Jan 3, 2020

TRANSCRIPT – PRESS CONFERENCE – SYDNEY – FRIDAY, 3 JANUARY 2020

 

SUBJECT: Bushfire crisis across Australia.

ANTHONY ALBANESE, LEADER OF THE AUSTRALIAN LABOR PARTY: Good morning. Australians are facing a national emergency. This morning I’ve spoken with David Littleproud, the Emergency Services Minister, and I received a briefing from him. We also know that in Victoria, Daniel Andrews has declared a state of emergency for the first time that special powers have been invoked to make sure this mass evacuation that’s occurring from the Gippsland region and from the south coast of New South Wales can occur. Today also, we have the news this morning that 28 people are missing in Victoria, two confirmed dead. This follows the tragedies in New South Wales where we have seen three firefighters lose their lives among the up to 20 people now confirmed dead. Today our thoughts are with all of those people enduring this crisis. You should follow the advice of the experts. They are saying that unless people have to stay and can’t move, then they should depart these dangerous areas. We know also that our thoughts today are with South Australia. South Australia is facing extreme conditions today before it’s expected that latest of heatwaves goes across into Victoria and New South Wales tomorrow and Sunday.

I’ll be visiting South Australia tomorrow with the South Australian Labor Leader, Peter Malinauskas, and with Penny Wong. And I’ll be in Victoria on Sunday with the Premier, Daniel Andrews. The fact is that, at this time, what we need, quite clearly, is a national response. The Prime Minister said yesterday that the National Security Committee will meet in a number of days’ time, on Monday. I’m not quite sure why it takes that long, as a former member of the National Security Committee, to convene a meeting like that. It can be convened, of course, by its very nature on very short notice. I do think that the failure of COAG to meet until March is not a circumstance which, in my view, is justifiable. What we need to ensure is that there is national coordination here.

But, our thoughts today are primarily on two issues. One, the people who are directly affected and keeping them safe. And secondly, of course, our firefighters who once again are inspiring their fellow Australians with their courage, commitment and dedication to each other and to their fellow Australians. Over many, many months, some of these people have been working hard, putting literally their lives on the line. And yesterday, we saw, of course, at the tragic funeral, the farewell of someone who’d made the ultimate sacrifice. Happy to take questions.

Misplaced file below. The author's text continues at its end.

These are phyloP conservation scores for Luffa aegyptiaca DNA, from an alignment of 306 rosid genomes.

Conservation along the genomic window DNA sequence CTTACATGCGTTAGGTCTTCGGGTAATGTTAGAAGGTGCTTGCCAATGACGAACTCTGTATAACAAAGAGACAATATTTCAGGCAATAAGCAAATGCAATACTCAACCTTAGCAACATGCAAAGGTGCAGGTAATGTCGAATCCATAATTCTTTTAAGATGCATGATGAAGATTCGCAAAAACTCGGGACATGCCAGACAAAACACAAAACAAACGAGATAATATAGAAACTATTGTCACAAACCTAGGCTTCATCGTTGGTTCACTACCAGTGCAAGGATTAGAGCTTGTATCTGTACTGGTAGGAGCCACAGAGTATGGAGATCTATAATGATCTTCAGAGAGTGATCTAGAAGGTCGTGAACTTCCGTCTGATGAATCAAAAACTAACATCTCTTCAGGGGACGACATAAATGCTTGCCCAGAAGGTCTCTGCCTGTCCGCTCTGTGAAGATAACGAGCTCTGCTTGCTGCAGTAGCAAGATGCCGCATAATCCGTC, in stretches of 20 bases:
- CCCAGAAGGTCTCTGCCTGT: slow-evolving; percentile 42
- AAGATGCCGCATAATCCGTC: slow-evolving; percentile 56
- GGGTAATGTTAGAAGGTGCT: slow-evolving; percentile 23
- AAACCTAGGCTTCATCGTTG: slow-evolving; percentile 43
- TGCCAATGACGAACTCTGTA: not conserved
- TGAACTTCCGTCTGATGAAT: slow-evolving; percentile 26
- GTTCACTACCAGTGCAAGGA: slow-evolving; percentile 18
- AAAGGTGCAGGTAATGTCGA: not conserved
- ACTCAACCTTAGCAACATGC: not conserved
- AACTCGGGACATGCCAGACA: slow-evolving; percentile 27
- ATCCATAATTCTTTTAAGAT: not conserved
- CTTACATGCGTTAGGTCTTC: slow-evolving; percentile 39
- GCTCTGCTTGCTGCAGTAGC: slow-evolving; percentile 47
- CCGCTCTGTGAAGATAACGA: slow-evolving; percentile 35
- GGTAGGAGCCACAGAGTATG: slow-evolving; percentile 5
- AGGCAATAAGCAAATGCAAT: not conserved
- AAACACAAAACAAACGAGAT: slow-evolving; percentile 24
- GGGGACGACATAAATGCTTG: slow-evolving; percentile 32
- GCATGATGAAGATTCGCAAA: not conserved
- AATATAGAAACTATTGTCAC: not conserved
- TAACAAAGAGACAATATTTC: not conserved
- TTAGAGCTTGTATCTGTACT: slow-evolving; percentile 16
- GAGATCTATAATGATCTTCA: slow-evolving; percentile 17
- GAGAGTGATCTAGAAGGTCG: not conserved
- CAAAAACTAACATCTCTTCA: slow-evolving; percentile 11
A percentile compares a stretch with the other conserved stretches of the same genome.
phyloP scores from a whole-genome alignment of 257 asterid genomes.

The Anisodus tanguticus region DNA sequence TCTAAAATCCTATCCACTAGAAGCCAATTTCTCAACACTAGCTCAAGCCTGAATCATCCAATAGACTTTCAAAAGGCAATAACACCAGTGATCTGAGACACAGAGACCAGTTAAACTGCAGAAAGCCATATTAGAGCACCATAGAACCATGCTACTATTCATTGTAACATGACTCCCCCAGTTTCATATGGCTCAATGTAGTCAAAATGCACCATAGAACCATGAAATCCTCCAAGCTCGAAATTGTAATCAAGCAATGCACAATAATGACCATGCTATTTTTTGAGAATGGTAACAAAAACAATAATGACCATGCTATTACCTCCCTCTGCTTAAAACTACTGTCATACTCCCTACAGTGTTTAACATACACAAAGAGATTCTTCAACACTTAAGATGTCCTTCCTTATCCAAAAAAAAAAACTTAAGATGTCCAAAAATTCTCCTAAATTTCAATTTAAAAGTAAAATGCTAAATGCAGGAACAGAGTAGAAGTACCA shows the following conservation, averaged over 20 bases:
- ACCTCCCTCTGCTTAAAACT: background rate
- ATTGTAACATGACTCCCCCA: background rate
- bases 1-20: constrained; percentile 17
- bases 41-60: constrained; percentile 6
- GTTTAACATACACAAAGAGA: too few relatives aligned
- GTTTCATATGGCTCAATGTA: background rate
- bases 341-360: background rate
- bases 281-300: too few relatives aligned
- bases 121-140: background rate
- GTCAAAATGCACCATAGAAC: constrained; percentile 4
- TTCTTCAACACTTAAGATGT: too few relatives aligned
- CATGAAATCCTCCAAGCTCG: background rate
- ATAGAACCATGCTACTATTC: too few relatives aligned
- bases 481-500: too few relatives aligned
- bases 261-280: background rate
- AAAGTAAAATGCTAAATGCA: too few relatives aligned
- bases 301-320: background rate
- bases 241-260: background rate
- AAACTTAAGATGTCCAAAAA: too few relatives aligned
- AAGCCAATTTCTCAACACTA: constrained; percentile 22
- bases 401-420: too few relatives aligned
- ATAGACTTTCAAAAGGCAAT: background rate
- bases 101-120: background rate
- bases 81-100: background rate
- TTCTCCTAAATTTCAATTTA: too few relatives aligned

JOURNALIST: How would you characterise the Prime Minister’s response to this crisis?

ALBANESE: Well, I’m not a commentator, it’s up to others to do that. What my job has been is to listen to my fellow Australians. To care about my fellow Australians. To respect my fellow Australians. And I’ve done that to the best of my capacity. Throughout the recent months, and it has been months, I’ve been constructive, and I’ll continue to do so. In November, I called for COAG to meet. I called for the Prime Minister to meet with the former fire chiefs who have hundreds of years of expertise between them. I called for COAG to consider our aerial firefighting capacity, I called for a scheme to support our volunteer firefighters in terms of economic compensation. I called for a national disaster plan to be put in place. I called for climate change and its impact, including adaptation and mitigation, to be on the agenda. So, for some time, I’ve put forward practical suggestions. I’ll continue to do so based upon the feedback that I have got on the ground. When I was in the North coast, in areas like Casino, Ballina and Lismore, I was first made conscious of the fact that many firefighters because of the early fire in Rappville and in the region, were desperate for some form of economic compensation. They were giving up receiving a wage, but they still had to put food on the table for their families. That’s why I raised that issue early on. Eventually, we got there in terms of firstly an agreement for some form of compensation for Commonwealth public servants, which was already there, of course, in the award, but the removal of the option of the heads of department agreeing or not to that. And then a broader compensation scheme. We want to make sure that people don’t miss out on that. There is an example whereby that scheme which was done between the Commonwealth and New South Wales really should have been done as a national scheme, in my view.

JOURNALIST: Mr Albanese, Scott Morrison is due to fly to India in nine days’ time on a state visit, both India and Japan. Do you think it’s appropriate given that we are going to be having funerals and recovery will be ongoing?